At Mumbai (Wankhede), March 18, 2016 (floodlit). England won by two wickets. Toss: England.
At the break between innings, England's tournament looked over almost before it had begun. Having felt the wrath of Chris Gayle two evenings earlier, their seamers had served up so many freebies that their batsmen were obliged to make 230. Undeterred, Roy and Hales hit 44 off the first two overs, from Rabada and Steyn - and England began to believe. Wickets fell, but they stayed on top of the rate. And, with the hundred coming up in 7.3 overs, Root was playing a blinder. Morgan was outwitted by Duminy to make it 111 for four, but Root treated an equation of 112 off ten overs with serene disdain, pulling Duminy for six, then upper-cutting Morris for another. South Africa, who would eventually concede 20 in wides, were panicking, even more so when Steyn returned for an over which took his analysis to 2-0-35-0, the worst mauling of his Twenty20 career. With 44 needed off 27 balls, Buttler was stumped off the impressively tight Imran Tahir, who in a game of 39 fours and 22 sixes conceded none. And, by the time Root was caught at deep backward square for a sublime 83 from 44 deliveries, England were all but home; not even the frantic loss of two wickets with the scores level could dilute the euphoria. In reality, they could have been chasing even more. De Kock, who made a 21-ball fifty, equalling South Africa's quickest in the format, and Amla, who needed 25 for his, had begun with 96 in seven overs, and England were grateful for the relative tidiness of Ali and Rashid. Duminy, the third half-centurion of the innings, helped take 36 off the last two overs, at which point Morgan's team looked doomed. Then came spectacular redemption.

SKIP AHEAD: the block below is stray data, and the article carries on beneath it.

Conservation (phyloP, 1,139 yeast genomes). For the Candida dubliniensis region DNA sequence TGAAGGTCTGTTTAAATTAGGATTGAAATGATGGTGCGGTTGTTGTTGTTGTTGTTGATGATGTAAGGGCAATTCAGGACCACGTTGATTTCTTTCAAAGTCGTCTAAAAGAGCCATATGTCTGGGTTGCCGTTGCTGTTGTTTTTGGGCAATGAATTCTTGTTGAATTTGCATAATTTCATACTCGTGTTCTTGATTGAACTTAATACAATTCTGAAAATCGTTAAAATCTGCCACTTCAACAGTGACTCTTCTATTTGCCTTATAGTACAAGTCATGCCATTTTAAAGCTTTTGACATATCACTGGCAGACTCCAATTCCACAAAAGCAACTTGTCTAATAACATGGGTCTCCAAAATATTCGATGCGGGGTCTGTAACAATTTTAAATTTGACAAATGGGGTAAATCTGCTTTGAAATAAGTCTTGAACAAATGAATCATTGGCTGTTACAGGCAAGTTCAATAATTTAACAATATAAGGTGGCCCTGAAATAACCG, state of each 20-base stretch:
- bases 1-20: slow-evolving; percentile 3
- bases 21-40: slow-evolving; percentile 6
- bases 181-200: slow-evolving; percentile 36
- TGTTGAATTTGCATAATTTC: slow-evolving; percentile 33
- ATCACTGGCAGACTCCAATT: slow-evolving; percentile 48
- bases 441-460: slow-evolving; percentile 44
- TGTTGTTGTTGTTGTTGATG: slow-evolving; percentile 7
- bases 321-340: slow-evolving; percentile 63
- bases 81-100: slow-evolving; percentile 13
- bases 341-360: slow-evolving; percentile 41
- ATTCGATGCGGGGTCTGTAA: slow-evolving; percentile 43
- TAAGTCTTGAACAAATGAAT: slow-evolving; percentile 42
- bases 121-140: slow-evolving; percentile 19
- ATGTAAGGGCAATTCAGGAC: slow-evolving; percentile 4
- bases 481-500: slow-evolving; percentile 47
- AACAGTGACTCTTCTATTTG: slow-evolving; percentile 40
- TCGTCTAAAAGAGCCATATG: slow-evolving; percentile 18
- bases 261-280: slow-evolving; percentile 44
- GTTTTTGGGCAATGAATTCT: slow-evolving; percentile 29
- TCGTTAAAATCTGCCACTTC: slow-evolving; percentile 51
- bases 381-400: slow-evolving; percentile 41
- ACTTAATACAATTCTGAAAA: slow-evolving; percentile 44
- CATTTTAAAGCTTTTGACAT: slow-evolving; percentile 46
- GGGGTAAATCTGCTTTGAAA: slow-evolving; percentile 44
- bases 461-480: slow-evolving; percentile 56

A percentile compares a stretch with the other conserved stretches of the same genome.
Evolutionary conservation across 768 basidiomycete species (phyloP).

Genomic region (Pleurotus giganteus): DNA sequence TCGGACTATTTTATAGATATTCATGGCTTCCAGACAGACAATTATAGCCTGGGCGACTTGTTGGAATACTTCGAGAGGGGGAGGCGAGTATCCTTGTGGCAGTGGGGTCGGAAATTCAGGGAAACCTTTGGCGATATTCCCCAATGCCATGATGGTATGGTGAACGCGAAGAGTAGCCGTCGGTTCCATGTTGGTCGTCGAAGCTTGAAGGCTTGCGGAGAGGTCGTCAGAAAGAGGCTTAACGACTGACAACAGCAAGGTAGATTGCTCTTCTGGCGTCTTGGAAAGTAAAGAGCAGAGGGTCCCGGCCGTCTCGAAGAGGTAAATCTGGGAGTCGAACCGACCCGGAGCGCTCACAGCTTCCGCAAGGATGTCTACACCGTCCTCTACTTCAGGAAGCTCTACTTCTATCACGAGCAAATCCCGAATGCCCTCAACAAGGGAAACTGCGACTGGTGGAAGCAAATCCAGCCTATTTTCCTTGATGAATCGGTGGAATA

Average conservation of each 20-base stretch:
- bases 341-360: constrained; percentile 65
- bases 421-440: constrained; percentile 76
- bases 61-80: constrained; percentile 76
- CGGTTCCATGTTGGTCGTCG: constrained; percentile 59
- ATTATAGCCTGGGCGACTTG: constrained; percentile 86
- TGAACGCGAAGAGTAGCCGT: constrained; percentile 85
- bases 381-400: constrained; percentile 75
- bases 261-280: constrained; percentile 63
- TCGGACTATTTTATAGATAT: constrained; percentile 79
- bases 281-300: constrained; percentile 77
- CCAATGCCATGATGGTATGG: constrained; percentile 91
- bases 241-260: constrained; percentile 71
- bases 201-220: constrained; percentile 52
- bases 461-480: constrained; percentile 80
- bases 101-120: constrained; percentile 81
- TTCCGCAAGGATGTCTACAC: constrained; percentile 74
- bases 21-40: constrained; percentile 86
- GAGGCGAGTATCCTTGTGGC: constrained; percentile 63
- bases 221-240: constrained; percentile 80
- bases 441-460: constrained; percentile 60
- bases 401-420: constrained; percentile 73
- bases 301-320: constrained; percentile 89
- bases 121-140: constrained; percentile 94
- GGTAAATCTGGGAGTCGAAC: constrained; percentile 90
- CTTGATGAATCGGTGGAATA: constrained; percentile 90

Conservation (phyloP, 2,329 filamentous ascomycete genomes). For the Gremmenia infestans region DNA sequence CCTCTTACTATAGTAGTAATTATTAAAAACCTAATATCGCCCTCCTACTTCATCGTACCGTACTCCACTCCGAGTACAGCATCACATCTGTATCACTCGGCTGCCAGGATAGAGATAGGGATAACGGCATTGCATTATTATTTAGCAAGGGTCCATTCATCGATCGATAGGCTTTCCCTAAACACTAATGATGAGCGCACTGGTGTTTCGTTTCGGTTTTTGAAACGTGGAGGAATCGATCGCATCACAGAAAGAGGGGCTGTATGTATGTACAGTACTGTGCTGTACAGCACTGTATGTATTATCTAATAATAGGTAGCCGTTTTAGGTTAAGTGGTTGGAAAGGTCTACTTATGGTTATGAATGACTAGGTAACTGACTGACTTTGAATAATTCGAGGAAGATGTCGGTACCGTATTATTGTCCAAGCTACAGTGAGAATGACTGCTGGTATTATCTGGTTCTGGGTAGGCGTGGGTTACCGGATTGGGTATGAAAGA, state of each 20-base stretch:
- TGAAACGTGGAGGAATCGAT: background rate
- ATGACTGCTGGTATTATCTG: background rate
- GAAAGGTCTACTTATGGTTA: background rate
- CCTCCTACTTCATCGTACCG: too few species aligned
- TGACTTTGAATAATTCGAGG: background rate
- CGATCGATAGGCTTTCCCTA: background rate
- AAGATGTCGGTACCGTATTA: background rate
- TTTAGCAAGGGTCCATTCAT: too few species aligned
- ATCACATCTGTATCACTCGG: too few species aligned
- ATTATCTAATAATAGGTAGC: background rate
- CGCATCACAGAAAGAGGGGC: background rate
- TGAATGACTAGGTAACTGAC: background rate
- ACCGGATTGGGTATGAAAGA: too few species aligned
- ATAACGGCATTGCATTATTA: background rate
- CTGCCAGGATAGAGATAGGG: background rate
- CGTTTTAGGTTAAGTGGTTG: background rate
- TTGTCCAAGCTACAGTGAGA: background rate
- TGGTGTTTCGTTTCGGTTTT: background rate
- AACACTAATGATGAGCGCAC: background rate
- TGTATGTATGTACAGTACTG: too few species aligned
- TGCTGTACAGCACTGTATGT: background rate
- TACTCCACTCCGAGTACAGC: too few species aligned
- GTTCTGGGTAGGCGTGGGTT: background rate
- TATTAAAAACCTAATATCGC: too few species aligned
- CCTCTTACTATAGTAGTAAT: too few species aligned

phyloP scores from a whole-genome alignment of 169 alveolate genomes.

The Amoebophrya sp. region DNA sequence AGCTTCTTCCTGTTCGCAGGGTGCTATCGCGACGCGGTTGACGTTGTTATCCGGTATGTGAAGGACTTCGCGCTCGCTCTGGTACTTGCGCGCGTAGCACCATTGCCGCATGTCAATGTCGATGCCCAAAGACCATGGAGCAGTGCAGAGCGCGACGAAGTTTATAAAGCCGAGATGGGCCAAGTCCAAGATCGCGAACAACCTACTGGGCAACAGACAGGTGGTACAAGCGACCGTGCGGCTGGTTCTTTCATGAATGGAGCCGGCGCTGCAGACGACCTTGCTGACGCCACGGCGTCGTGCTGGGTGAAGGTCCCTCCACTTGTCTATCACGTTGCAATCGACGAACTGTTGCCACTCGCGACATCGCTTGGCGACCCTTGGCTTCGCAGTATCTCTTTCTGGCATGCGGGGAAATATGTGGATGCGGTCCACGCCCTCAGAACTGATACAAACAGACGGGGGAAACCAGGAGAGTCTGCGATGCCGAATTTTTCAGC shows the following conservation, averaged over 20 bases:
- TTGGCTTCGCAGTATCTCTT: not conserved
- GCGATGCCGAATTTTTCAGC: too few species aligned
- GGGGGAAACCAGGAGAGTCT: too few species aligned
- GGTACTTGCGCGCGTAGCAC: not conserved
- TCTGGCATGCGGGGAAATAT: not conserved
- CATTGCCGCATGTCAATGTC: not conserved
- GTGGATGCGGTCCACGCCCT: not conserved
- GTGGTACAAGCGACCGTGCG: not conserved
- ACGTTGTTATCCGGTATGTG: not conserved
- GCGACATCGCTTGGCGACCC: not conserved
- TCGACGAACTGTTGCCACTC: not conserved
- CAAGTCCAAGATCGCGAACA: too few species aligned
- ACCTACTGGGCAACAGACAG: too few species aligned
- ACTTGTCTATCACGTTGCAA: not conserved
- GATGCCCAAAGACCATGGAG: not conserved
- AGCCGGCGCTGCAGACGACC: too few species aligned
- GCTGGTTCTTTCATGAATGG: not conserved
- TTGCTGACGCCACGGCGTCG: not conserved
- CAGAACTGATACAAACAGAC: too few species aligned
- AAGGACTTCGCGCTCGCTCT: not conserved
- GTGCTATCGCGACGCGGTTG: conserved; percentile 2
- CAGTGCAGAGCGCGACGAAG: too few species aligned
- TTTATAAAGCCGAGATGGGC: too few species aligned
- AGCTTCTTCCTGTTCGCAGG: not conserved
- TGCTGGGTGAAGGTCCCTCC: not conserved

Man of the Match: J. E. Root.